Babies and Overindulgence

It’s very difficult for me to write about topics that I think of as obvious or simply common sense. Once I’ve researched something to death and the conclusion I’ve reached has become obvious to me, it’s easy for me to forget that others probably don’t see the issue in the same way that I do. I think that’s true for most people, actually.

Occasionally this fact is really brought home to me by a friend or acquaintance who says something that I didn’t realize people still believed, and the obvious-to-me thing that I want to write about tonight is babies. Newborn babies in particular, but really all babies at least up through 12 months of age.

I was reminded this evening of a common phrase said to and about new mothers who actually hold their babies and nurse on demand, “You’re spoiling that baby!” or “She’s going to spoil that baby!” This is usually uttered by a well-meaning older relative or friend who was warned against spoiling her own baby when she was a new mother.

After doing extensive research into the way other cultures raise their children and into the biology of how babies develop once outside the mother’s womb, I came to the obvious-to-me conclusion that babies cannot be spoiled or overindulged. I personally prefer the term overindulged because it is a more accurate representation of what people actually mean when they say a child is “spoiled.”

So, why do I believe that a baby cannot be overindulged? First of all, during at least the first year, a baby’s needs and wants are the same thing. Babies are not manipulative – they are not complex enough to manipulate their parents or to even understand what that would involve. Babies simply know that they are hungry, lonely, wet, tired, or uncomfortable and they cry until someone responds or until they give up on someone responding.

Once they get what they need, babies are generally content until they need something else so it’s mainly a question of figuring out what they need and ensuring that they get it for as long as necessary. Some babies need to be held constantly, others seem to need to nurse constantly, and there’s nothing wrong with holding or nursing a baby anytime they need it. It is not overindulgence because if they need it, they want it and vice versa.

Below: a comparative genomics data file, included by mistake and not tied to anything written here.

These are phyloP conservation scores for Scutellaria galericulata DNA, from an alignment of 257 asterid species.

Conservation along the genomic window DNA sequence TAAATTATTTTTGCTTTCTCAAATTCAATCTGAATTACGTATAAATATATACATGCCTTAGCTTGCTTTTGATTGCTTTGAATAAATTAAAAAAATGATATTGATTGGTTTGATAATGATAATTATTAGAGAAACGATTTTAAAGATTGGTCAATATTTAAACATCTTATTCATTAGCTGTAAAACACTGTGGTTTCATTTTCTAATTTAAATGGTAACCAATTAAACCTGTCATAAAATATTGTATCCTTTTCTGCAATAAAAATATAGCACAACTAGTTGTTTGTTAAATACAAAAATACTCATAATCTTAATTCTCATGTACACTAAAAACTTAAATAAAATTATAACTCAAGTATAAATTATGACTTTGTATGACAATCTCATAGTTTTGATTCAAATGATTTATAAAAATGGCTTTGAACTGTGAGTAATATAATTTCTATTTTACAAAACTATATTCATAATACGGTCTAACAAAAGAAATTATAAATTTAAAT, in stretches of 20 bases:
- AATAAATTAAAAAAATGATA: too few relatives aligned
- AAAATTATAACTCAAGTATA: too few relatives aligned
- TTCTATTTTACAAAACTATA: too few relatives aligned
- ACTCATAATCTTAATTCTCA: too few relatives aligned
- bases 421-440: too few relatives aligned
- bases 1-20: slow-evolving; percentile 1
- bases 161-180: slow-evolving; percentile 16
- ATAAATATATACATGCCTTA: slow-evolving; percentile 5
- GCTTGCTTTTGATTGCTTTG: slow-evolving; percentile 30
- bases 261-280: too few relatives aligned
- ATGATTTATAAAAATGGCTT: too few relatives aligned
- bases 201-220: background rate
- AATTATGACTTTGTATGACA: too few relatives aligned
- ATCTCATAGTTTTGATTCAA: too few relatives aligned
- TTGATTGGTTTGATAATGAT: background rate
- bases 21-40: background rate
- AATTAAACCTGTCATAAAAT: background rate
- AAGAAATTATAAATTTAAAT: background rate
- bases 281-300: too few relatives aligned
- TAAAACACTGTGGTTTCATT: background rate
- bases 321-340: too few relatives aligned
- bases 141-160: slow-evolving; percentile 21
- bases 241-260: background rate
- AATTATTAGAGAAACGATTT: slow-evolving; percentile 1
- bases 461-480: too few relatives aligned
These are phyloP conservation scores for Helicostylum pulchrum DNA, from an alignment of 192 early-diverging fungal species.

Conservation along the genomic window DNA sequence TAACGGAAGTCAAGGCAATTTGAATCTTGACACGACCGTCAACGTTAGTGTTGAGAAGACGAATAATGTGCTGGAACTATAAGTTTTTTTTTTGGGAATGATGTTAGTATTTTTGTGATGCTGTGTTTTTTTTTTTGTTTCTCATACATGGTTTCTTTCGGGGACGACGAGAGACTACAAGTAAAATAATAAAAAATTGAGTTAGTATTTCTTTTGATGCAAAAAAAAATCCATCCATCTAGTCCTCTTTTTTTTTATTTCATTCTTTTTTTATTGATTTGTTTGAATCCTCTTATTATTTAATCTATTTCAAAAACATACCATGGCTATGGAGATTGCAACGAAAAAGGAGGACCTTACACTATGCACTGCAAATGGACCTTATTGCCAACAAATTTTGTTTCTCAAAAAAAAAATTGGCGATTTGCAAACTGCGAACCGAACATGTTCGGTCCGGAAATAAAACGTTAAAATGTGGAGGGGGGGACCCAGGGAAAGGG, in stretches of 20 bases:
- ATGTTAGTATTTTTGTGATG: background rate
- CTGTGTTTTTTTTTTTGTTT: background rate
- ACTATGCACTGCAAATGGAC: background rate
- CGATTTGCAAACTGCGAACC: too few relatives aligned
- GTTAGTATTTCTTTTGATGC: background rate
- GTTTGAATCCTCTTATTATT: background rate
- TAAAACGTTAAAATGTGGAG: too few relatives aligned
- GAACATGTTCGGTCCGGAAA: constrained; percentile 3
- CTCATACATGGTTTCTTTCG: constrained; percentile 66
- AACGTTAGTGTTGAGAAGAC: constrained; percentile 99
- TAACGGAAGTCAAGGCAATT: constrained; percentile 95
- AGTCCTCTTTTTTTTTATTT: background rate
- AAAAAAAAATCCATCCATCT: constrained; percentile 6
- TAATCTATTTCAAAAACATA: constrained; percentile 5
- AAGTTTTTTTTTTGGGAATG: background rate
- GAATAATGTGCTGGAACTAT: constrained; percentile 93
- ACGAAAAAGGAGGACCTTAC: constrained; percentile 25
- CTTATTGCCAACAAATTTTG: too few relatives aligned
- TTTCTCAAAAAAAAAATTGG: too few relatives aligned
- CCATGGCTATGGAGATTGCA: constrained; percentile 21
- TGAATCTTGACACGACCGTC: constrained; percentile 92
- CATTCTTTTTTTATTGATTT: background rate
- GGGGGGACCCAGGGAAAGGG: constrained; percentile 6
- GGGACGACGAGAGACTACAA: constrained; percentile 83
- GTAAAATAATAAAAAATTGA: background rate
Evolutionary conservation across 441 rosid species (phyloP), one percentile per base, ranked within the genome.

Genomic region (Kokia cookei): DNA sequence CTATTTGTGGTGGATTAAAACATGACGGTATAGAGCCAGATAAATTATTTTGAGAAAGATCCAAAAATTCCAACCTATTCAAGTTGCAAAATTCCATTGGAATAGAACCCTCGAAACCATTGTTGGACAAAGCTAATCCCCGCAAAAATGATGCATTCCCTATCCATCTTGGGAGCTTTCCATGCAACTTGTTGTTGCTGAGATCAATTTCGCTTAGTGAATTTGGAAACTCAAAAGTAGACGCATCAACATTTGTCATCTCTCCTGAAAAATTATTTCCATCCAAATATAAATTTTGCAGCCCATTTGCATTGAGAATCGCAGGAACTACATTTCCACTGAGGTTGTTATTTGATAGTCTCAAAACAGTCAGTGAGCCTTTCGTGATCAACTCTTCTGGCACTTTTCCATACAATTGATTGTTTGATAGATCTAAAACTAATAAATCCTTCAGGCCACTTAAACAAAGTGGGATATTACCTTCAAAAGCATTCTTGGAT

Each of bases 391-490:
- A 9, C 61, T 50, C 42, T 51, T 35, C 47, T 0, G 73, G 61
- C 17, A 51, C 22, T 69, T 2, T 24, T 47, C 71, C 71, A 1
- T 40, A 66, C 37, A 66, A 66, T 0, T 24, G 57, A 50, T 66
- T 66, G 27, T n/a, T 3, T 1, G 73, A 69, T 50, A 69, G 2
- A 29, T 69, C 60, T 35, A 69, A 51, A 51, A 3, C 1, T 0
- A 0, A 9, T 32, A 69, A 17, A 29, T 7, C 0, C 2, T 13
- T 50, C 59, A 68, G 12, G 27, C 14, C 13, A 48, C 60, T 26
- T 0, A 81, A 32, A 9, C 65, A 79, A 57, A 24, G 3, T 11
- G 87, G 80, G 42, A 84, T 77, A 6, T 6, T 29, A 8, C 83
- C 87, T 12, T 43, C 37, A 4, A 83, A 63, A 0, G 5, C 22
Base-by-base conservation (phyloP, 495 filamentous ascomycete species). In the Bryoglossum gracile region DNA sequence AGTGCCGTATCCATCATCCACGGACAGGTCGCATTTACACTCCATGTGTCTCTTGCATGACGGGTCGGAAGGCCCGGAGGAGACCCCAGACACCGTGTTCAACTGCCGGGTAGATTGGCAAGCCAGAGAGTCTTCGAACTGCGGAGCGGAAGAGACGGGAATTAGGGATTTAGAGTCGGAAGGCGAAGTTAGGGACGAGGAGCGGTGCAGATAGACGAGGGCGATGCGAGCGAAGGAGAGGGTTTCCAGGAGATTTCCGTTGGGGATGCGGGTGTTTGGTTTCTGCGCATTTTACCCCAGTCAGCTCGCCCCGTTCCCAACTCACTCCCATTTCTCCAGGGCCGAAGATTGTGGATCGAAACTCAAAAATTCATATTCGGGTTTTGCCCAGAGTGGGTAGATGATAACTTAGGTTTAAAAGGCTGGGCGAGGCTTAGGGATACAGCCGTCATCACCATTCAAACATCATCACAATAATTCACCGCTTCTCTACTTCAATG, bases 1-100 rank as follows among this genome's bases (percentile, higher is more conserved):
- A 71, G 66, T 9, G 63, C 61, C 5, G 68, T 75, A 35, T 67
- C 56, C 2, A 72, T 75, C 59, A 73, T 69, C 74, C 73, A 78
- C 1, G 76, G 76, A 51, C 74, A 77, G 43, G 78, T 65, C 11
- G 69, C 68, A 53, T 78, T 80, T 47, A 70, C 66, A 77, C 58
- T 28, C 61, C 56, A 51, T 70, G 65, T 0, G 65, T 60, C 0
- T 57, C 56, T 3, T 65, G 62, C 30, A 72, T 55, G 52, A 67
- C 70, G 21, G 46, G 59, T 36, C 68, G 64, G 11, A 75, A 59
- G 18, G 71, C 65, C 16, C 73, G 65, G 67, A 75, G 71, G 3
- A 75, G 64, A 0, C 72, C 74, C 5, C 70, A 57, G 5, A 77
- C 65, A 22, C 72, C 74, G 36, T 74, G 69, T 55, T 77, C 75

Wants and needs become gradually more divergent as a baby gets older, but it’s very clear to me that babies were created to have their needs met during the first year and that they cannot be overindulged during that time – perhaps longer. Studies have even shown that babies who are responded to more quickly in infancy are less whiny and clingy as toddlers and preschoolers. Perhaps they’ve fulfilled their need for being close to their parents and are better able to move on. This is explained fairly well with Erickson’s first of eight stages of personality: trust versus mistrust, and has certainly been borne out in my personal experience with my two daughters so far.

My older daughter was held all the time when she was a baby until she began to crawl everywhere at 6 months and to walk full-time at 9 months! She was nursed on demand until she was a bit over a year old. She has gradually become more and more independent and is now almost 4 years old, an age where I could certainly overindulge her if I continued to treat her as a 4 month old since her wants and needs are often very different now. Still, treating her as I did when she was tiny, feeding and holding her on demand, did not cause her to be overly dependent on me as a preschooler and it certainly didn’t hinder her gross motor skills at all!

My younger daughter is basically following in her older sister’s footsteps. We no longer hold her all the time – she’s been walking for well over a year now – and many times when she asks to nurse I’ll offer her something else like a cup of water or milk and she’ll take it instead. Generally asking to nurse for her means that she’s hungry or thirsty and I really don’t have any milk right now since I’m pregnant so it’s important to for me to fulfill her actual need as well as to help her realize that she needs to eat or drink when she feels hungry or thirsty. If she wants to nurse because she’s hurt or tired then I don’t refuse or redirect her because that’s a need to nurse while cuddling and not a need to eat or hydrate.

I haven’t personally received any comments about “spoiling” my children in the past, but now that I’m living in a different part of the country, as well as living closer to my extended family, I’m expecting to hear that phrase at least some after this new baby is born. While I appreciate the concern that I know lies behind the statement, I am fully confident that I have done the right thing in the past with my babies and that I will be doing the right thing with this baby when I hold or wear him/her as much as possible, co-sleep, and breastfeed on demand.

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